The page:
‘I JUST CALLED TO SAY GREAT JOB! THANKS FOR ALL OF YOUR HARD WORK!’
It’s a high probability, then, that when a Service Desk Tech picks up the phone, the user on the other end is going to be at least grumpy and possibly spoiling for fight. Imagine how that experience warps the tech support workers’ outlook toward their customers: a little Pavlovian conditioning warps their attitudes. The IT staffers begin to associate the ringing of the tech support line with hostility and abuse. They internalize their most memorable negative experiences as being typical of all user interactions. They grow defensive, then cynical, and finally starts to become bitter. The IT worker’s bad attitude, then, becomes evident at the beginning of a call and affects their customers, promoting a vicious cycle of nastiness.
As an embarrassing example, I had a Service Desk tech once completely lose his temper after dealing with a chronic complainer for the tenth time in one week. The user refused to take direction and kept making preventable errors, then blamed their equipment rather than their own mistakes. At the end of the last encounter, the Service Desk tech summarized the entire call in the trouble ticketing system with the diagnosis ‘User is a retard.’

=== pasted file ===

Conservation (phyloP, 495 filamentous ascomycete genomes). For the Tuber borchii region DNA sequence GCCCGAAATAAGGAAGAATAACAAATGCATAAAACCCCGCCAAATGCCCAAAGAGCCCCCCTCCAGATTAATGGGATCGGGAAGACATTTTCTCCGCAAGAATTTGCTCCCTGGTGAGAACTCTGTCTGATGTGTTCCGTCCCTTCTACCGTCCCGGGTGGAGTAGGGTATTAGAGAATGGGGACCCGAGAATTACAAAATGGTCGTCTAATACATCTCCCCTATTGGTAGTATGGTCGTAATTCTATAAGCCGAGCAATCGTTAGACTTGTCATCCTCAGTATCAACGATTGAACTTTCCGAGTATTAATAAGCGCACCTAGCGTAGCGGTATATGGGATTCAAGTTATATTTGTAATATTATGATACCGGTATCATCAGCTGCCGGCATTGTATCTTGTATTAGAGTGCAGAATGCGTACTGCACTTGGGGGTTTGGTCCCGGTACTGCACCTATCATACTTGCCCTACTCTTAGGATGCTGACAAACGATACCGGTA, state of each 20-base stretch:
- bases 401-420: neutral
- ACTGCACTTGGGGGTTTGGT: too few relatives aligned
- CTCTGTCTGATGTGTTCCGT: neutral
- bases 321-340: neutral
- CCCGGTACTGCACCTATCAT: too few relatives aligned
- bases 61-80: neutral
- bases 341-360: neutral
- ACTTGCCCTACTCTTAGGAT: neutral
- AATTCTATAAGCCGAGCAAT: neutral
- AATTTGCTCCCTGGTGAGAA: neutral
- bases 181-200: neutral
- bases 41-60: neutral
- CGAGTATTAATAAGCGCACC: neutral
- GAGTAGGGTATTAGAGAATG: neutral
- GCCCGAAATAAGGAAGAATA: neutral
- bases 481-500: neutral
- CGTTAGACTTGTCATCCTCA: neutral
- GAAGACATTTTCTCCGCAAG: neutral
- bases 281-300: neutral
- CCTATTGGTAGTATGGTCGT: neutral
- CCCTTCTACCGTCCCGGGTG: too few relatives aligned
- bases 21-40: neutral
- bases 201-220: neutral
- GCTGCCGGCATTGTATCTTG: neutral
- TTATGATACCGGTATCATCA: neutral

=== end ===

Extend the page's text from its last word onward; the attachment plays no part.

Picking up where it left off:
Setting aside that the man’s choice of insult was unprofessional, EO complaint cringe-worthy, and un-helpful, the real damage came when the user received an automatic ‘issue closure notice’ from the trouble-ticketing application … that included the tech’s pithy diagnosis. Drama happened. In the short term, the tech had to be removed from the Service Desk to a non-customer-facing position. Over the long term, the story of what happened circulated through the entire campus, increasing hostility towards the Service Desk from dozens of users … including many in upper management.
As you’d expect, the increase in hostility from the users provoked corresponding hostility from the tech support workers, which triggered more hard feelings in the user community, and so on. It took years to recover from that one tech’s gaffe because of the simmering discontent that each side of the relationship held for each other.